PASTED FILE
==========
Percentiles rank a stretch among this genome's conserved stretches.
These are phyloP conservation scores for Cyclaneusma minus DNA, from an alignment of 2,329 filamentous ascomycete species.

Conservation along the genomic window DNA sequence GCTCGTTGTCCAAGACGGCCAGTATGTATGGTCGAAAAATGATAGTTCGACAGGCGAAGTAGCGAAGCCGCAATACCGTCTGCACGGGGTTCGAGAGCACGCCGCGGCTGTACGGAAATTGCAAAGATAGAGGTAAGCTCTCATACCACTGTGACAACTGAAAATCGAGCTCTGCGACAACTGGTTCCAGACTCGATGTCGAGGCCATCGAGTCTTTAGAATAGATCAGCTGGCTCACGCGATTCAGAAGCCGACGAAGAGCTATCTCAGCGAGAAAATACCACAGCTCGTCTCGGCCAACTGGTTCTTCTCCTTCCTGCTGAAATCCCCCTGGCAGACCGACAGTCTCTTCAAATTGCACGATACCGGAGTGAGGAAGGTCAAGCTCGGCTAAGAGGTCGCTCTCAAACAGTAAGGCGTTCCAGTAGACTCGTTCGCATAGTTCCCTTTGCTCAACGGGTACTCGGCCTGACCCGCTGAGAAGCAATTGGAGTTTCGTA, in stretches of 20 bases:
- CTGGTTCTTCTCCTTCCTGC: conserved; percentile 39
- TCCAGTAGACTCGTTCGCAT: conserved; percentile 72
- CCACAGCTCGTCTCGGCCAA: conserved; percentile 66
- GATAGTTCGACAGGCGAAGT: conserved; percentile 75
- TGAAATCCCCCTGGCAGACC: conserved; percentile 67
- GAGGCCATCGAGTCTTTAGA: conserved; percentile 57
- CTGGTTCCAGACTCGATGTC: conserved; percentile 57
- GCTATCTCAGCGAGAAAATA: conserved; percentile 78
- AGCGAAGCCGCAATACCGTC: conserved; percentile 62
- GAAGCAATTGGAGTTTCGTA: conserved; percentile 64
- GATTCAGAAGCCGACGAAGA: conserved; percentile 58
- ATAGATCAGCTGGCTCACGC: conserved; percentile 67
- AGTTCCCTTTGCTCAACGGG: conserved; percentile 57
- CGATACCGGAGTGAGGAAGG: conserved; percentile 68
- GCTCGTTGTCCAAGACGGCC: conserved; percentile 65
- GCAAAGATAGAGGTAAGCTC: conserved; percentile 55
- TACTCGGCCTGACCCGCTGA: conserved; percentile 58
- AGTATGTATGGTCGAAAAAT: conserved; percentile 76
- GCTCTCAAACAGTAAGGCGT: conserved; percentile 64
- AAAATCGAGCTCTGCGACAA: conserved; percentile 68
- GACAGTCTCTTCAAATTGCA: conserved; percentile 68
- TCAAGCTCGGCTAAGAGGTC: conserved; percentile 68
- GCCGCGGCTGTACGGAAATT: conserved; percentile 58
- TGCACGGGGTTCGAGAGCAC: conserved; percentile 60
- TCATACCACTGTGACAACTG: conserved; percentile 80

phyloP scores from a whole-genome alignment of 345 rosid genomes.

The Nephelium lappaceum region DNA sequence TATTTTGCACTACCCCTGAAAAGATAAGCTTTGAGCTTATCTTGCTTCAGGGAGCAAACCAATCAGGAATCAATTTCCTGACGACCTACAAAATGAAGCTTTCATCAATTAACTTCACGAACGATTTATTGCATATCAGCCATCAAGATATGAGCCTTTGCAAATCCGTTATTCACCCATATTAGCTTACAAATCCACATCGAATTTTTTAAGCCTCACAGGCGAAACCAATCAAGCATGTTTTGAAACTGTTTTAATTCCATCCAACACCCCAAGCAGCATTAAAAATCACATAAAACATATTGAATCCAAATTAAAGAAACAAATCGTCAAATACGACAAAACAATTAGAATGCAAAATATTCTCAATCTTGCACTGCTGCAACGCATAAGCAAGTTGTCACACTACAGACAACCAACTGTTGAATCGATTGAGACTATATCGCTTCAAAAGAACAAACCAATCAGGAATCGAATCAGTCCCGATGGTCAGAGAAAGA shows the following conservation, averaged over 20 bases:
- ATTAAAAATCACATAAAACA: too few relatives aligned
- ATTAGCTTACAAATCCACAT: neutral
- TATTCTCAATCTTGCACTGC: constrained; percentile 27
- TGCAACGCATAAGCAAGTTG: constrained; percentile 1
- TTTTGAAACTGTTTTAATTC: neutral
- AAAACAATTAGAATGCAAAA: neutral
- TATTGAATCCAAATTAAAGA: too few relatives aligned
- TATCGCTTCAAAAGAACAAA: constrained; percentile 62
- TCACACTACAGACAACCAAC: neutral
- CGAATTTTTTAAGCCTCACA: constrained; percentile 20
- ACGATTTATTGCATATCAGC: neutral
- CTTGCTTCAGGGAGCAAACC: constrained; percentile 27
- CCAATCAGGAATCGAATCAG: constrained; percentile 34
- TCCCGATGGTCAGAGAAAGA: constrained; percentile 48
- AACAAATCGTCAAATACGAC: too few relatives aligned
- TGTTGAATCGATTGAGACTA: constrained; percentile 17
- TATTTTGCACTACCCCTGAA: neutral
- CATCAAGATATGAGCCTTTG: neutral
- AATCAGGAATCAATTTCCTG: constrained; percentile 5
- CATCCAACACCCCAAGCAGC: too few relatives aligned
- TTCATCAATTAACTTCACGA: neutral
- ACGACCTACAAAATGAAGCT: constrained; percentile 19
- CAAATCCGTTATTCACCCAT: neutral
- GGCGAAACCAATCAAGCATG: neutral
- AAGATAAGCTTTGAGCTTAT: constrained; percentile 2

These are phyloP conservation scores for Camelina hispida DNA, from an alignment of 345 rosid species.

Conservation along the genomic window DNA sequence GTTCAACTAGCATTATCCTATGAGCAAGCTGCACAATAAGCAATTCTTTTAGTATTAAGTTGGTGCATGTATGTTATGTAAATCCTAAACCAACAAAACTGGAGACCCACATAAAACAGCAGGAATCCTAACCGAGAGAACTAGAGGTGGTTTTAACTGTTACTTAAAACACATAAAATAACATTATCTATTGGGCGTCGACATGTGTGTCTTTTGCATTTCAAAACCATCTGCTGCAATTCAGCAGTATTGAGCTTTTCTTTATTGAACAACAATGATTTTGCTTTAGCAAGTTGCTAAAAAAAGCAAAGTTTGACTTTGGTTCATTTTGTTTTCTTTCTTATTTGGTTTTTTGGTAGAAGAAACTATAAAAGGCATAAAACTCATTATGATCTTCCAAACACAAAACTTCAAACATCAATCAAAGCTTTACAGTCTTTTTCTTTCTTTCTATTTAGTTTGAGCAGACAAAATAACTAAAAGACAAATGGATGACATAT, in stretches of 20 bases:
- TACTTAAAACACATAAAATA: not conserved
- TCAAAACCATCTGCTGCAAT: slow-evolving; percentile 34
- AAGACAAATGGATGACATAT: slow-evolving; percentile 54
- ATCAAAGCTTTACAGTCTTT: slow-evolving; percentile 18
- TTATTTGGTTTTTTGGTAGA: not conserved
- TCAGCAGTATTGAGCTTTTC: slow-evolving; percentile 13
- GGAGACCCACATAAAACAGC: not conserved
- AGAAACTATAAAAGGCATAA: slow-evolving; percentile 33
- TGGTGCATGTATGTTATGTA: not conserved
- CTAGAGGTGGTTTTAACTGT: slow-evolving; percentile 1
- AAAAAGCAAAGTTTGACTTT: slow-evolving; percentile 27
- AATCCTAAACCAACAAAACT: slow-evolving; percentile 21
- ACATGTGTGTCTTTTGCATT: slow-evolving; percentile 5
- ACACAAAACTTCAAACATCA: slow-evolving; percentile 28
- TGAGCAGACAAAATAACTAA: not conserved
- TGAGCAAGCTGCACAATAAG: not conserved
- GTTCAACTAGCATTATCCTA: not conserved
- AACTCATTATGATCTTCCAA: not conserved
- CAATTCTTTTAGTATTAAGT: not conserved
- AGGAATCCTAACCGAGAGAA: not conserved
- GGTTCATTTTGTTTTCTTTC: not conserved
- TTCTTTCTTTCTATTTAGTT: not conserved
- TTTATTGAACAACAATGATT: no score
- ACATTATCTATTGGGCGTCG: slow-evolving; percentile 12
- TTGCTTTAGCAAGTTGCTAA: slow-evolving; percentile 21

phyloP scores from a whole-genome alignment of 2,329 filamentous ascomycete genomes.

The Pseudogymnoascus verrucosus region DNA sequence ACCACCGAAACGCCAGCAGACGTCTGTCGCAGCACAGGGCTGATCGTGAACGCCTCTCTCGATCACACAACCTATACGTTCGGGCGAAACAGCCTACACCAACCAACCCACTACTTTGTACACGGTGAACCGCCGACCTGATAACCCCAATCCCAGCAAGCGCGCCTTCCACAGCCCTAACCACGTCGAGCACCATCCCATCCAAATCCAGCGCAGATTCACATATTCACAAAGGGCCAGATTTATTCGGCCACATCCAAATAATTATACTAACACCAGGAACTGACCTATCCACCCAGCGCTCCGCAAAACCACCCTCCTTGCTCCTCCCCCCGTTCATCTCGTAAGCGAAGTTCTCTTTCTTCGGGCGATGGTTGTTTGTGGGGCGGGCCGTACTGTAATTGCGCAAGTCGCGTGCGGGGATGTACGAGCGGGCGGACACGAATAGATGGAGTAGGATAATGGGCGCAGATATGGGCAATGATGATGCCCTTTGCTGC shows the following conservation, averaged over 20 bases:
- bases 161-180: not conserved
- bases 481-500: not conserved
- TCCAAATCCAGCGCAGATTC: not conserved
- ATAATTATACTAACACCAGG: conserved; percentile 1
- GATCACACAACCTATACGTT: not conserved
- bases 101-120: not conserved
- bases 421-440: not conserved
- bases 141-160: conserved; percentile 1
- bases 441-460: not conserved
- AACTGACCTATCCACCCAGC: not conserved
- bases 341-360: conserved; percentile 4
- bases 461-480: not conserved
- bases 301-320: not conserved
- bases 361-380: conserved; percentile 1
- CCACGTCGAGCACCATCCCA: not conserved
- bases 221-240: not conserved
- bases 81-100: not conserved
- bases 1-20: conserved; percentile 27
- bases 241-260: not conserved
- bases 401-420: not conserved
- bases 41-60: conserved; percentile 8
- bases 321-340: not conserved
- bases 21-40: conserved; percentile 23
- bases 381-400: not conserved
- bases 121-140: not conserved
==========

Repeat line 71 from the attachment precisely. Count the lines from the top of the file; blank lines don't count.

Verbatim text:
- ACACAAAACTTCAAACATCA: slow-evolving; percentile 28